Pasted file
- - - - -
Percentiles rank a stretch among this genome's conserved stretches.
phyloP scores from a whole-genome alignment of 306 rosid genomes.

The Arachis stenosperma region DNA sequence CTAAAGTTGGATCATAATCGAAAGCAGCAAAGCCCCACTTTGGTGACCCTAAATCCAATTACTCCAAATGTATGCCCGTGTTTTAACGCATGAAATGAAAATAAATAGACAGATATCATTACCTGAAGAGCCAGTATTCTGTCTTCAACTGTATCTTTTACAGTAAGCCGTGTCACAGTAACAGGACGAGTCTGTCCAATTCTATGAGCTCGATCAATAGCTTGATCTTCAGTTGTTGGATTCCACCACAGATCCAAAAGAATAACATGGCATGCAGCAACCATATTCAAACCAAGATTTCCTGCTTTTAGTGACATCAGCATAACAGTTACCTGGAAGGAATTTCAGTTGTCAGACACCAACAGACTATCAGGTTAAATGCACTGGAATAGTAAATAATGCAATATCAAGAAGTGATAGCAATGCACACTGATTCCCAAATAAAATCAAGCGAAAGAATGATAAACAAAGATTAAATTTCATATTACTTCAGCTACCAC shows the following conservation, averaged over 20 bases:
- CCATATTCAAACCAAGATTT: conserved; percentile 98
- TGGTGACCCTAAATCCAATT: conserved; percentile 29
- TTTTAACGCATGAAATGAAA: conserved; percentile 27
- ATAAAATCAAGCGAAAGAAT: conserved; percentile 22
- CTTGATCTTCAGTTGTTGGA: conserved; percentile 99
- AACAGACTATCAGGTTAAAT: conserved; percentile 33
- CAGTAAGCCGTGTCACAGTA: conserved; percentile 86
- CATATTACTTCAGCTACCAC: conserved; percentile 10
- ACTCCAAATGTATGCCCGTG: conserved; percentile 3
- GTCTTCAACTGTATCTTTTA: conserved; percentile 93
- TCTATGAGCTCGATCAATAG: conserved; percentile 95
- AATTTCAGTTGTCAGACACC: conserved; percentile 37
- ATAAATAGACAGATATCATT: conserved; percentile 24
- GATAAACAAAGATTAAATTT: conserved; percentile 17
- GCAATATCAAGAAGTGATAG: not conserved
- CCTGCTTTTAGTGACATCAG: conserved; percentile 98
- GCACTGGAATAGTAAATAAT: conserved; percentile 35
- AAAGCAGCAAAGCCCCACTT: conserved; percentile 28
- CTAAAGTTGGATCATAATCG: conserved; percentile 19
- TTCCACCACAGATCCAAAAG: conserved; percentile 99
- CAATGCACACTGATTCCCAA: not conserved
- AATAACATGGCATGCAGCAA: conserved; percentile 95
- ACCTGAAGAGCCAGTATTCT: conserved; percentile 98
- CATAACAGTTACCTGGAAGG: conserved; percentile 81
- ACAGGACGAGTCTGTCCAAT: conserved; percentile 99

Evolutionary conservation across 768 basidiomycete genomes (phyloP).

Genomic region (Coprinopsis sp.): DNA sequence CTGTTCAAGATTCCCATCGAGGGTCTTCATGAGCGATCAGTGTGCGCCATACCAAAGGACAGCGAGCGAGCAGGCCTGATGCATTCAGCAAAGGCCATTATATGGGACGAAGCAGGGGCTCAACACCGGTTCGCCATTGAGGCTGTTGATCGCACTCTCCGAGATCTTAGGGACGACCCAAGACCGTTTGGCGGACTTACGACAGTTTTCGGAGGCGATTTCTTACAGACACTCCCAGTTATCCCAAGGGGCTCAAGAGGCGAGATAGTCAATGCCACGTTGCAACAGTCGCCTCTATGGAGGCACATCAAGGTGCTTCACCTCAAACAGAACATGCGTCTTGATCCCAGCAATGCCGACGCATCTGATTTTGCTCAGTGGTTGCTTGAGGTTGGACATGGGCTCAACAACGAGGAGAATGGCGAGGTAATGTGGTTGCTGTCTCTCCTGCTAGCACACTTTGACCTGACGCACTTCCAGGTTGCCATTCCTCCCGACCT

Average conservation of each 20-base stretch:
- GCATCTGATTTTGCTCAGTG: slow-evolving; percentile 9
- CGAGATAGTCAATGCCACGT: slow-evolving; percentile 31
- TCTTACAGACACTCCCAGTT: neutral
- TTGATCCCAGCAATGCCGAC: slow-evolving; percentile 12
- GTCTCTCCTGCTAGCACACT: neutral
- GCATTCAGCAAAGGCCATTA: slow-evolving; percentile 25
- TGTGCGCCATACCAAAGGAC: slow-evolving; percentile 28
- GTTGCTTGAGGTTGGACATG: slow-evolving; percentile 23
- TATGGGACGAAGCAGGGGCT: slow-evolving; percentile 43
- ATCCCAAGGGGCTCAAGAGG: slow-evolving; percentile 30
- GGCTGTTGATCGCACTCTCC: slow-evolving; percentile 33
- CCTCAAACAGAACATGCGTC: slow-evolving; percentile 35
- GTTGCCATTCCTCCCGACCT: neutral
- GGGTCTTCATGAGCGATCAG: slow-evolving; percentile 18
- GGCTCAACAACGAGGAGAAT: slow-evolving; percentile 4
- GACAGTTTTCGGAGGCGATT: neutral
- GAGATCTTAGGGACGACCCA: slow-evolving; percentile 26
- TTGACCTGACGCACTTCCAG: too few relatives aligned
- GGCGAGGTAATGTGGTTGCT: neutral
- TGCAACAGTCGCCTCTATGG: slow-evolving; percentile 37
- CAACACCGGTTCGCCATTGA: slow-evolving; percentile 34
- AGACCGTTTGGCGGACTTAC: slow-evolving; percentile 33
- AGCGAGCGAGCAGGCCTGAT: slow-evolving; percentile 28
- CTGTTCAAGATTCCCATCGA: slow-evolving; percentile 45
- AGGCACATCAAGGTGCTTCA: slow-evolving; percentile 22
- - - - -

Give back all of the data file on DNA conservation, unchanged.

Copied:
Percentiles rank a stretch among this genome's conserved stretches.
phyloP scores from a whole-genome alignment of 306 rosid genomes.

The Arachis stenosperma region DNA sequence CTAAAGTTGGATCATAATCGAAAGCAGCAAAGCCCCACTTTGGTGACCCTAAATCCAATTACTCCAAATGTATGCCCGTGTTTTAACGCATGAAATGAAAATAAATAGACAGATATCATTACCTGAAGAGCCAGTATTCTGTCTTCAACTGTATCTTTTACAGTAAGCCGTGTCACAGTAACAGGACGAGTCTGTCCAATTCTATGAGCTCGATCAATAGCTTGATCTTCAGTTGTTGGATTCCACCACAGATCCAAAAGAATAACATGGCATGCAGCAACCATATTCAAACCAAGATTTCCTGCTTTTAGTGACATCAGCATAACAGTTACCTGGAAGGAATTTCAGTTGTCAGACACCAACAGACTATCAGGTTAAATGCACTGGAATAGTAAATAATGCAATATCAAGAAGTGATAGCAATGCACACTGATTCCCAAATAAAATCAAGCGAAAGAATGATAAACAAAGATTAAATTTCATATTACTTCAGCTACCAC shows the following conservation, averaged over 20 bases:
- CCATATTCAAACCAAGATTT: conserved; percentile 98
- TGGTGACCCTAAATCCAATT: conserved; percentile 29
- TTTTAACGCATGAAATGAAA: conserved; percentile 27
- ATAAAATCAAGCGAAAGAAT: conserved; percentile 22
- CTTGATCTTCAGTTGTTGGA: conserved; percentile 99
- AACAGACTATCAGGTTAAAT: conserved; percentile 33
- CAGTAAGCCGTGTCACAGTA: conserved; percentile 86
- CATATTACTTCAGCTACCAC: conserved; percentile 10
- ACTCCAAATGTATGCCCGTG: conserved; percentile 3
- GTCTTCAACTGTATCTTTTA: conserved; percentile 93
- TCTATGAGCTCGATCAATAG: conserved; percentile 95
- AATTTCAGTTGTCAGACACC: conserved; percentile 37
- ATAAATAGACAGATATCATT: conserved; percentile 24
- GATAAACAAAGATTAAATTT: conserved; percentile 17
- GCAATATCAAGAAGTGATAG: not conserved
- CCTGCTTTTAGTGACATCAG: conserved; percentile 98
- GCACTGGAATAGTAAATAAT: conserved; percentile 35
- AAAGCAGCAAAGCCCCACTT: conserved; percentile 28
- CTAAAGTTGGATCATAATCG: conserved; percentile 19
- TTCCACCACAGATCCAAAAG: conserved; percentile 99
- CAATGCACACTGATTCCCAA: not conserved
- AATAACATGGCATGCAGCAA: conserved; percentile 95
- ACCTGAAGAGCCAGTATTCT: conserved; percentile 98
- CATAACAGTTACCTGGAAGG: conserved; percentile 81
- ACAGGACGAGTCTGTCCAAT: conserved; percentile 99

Evolutionary conservation across 768 basidiomycete genomes (phyloP).

Genomic region (Coprinopsis sp.): DNA sequence CTGTTCAAGATTCCCATCGAGGGTCTTCATGAGCGATCAGTGTGCGCCATACCAAAGGACAGCGAGCGAGCAGGCCTGATGCATTCAGCAAAGGCCATTATATGGGACGAAGCAGGGGCTCAACACCGGTTCGCCATTGAGGCTGTTGATCGCACTCTCCGAGATCTTAGGGACGACCCAAGACCGTTTGGCGGACTTACGACAGTTTTCGGAGGCGATTTCTTACAGACACTCCCAGTTATCCCAAGGGGCTCAAGAGGCGAGATAGTCAATGCCACGTTGCAACAGTCGCCTCTATGGAGGCACATCAAGGTGCTTCACCTCAAACAGAACATGCGTCTTGATCCCAGCAATGCCGACGCATCTGATTTTGCTCAGTGGTTGCTTGAGGTTGGACATGGGCTCAACAACGAGGAGAATGGCGAGGTAATGTGGTTGCTGTCTCTCCTGCTAGCACACTTTGACCTGACGCACTTCCAGGTTGCCATTCCTCCCGACCT

Average conservation of each 20-base stretch:
- GCATCTGATTTTGCTCAGTG: slow-evolving; percentile 9
- CGAGATAGTCAATGCCACGT: slow-evolving; percentile 31
- TCTTACAGACACTCCCAGTT: neutral
- TTGATCCCAGCAATGCCGAC: slow-evolving; percentile 12
- GTCTCTCCTGCTAGCACACT: neutral
- GCATTCAGCAAAGGCCATTA: slow-evolving; percentile 25
- TGTGCGCCATACCAAAGGAC: slow-evolving; percentile 28
- GTTGCTTGAGGTTGGACATG: slow-evolving; percentile 23
- TATGGGACGAAGCAGGGGCT: slow-evolving; percentile 43
- ATCCCAAGGGGCTCAAGAGG: slow-evolving; percentile 30
- GGCTGTTGATCGCACTCTCC: slow-evolving; percentile 33
- CCTCAAACAGAACATGCGTC: slow-evolving; percentile 35
- GTTGCCATTCCTCCCGACCT: neutral
- GGGTCTTCATGAGCGATCAG: slow-evolving; percentile 18
- GGCTCAACAACGAGGAGAAT: slow-evolving; percentile 4
- GACAGTTTTCGGAGGCGATT: neutral
- GAGATCTTAGGGACGACCCA: slow-evolving; percentile 26
- TTGACCTGACGCACTTCCAG: too few relatives aligned
- GGCGAGGTAATGTGGTTGCT: neutral
- TGCAACAGTCGCCTCTATGG: slow-evolving; percentile 37
- CAACACCGGTTCGCCATTGA: slow-evolving; percentile 34
- AGACCGTTTGGCGGACTTAC: slow-evolving; percentile 33
- AGCGAGCGAGCAGGCCTGAT: slow-evolving; percentile 28
- CTGTTCAAGATTCCCATCGA: slow-evolving; percentile 45
- AGGCACATCAAGGTGCTTCA: slow-evolving; percentile 22